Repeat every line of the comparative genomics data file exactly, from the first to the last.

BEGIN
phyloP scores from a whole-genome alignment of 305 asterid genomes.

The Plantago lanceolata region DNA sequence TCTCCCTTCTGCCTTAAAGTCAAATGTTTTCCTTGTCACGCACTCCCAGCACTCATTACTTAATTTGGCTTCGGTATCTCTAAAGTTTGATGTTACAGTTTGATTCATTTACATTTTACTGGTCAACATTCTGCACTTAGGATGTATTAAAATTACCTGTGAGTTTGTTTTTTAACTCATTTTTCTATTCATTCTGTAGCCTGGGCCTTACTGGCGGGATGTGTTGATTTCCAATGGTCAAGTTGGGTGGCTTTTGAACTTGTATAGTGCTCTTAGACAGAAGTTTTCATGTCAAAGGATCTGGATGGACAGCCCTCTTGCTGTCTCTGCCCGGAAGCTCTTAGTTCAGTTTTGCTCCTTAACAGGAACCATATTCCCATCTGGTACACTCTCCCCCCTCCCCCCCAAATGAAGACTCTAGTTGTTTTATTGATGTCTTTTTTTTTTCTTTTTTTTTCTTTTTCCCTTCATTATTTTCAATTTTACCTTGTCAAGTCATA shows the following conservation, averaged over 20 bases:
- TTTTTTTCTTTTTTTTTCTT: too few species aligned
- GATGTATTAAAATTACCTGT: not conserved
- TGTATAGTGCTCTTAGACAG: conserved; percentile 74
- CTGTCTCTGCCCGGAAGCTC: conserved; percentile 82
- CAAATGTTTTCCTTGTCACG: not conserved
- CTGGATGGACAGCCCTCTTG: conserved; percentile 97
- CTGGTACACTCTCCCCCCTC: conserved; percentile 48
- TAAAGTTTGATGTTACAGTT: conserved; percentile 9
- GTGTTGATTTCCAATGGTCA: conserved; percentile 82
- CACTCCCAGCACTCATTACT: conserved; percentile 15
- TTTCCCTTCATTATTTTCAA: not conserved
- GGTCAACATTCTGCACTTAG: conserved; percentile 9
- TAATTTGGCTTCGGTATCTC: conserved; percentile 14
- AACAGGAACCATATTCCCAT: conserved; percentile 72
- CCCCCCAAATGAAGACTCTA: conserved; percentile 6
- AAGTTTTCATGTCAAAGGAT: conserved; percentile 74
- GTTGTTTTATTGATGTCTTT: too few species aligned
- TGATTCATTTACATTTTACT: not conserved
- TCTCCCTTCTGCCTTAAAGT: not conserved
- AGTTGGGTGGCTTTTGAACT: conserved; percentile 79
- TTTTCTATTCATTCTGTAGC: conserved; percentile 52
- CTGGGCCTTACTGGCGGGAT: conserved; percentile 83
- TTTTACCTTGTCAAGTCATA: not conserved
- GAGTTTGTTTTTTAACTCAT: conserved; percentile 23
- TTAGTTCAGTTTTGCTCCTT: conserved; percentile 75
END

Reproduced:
phyloP scores from a whole-genome alignment of 305 asterid genomes.

The Plantago lanceolata region DNA sequence TCTCCCTTCTGCCTTAAAGTCAAATGTTTTCCTTGTCACGCACTCCCAGCACTCATTACTTAATTTGGCTTCGGTATCTCTAAAGTTTGATGTTACAGTTTGATTCATTTACATTTTACTGGTCAACATTCTGCACTTAGGATGTATTAAAATTACCTGTGAGTTTGTTTTTTAACTCATTTTTCTATTCATTCTGTAGCCTGGGCCTTACTGGCGGGATGTGTTGATTTCCAATGGTCAAGTTGGGTGGCTTTTGAACTTGTATAGTGCTCTTAGACAGAAGTTTTCATGTCAAAGGATCTGGATGGACAGCCCTCTTGCTGTCTCTGCCCGGAAGCTCTTAGTTCAGTTTTGCTCCTTAACAGGAACCATATTCCCATCTGGTACACTCTCCCCCCTCCCCCCCAAATGAAGACTCTAGTTGTTTTATTGATGTCTTTTTTTTTTCTTTTTTTTTCTTTTTCCCTTCATTATTTTCAATTTTACCTTGTCAAGTCATA shows the following conservation, averaged over 20 bases:
- TTTTTTTCTTTTTTTTTCTT: too few species aligned
- GATGTATTAAAATTACCTGT: not conserved
- TGTATAGTGCTCTTAGACAG: conserved; percentile 74
- CTGTCTCTGCCCGGAAGCTC: conserved; percentile 82
- CAAATGTTTTCCTTGTCACG: not conserved
- CTGGATGGACAGCCCTCTTG: conserved; percentile 97
- CTGGTACACTCTCCCCCCTC: conserved; percentile 48
- TAAAGTTTGATGTTACAGTT: conserved; percentile 9
- GTGTTGATTTCCAATGGTCA: conserved; percentile 82
- CACTCCCAGCACTCATTACT: conserved; percentile 15
- TTTCCCTTCATTATTTTCAA: not conserved
- GGTCAACATTCTGCACTTAG: conserved; percentile 9
- TAATTTGGCTTCGGTATCTC: conserved; percentile 14
- AACAGGAACCATATTCCCAT: conserved; percentile 72
- CCCCCCAAATGAAGACTCTA: conserved; percentile 6
- AAGTTTTCATGTCAAAGGAT: conserved; percentile 74
- GTTGTTTTATTGATGTCTTT: too few species aligned
- TGATTCATTTACATTTTACT: not conserved
- TCTCCCTTCTGCCTTAAAGT: not conserved
- AGTTGGGTGGCTTTTGAACT: conserved; percentile 79
- TTTTCTATTCATTCTGTAGC: conserved; percentile 52
- CTGGGCCTTACTGGCGGGAT: conserved; percentile 83
- TTTTACCTTGTCAAGTCATA: not conserved
- GAGTTTGTTTTTTAACTCAT: conserved; percentile 23
- TTAGTTCAGTTTTGCTCCTT: conserved; percentile 75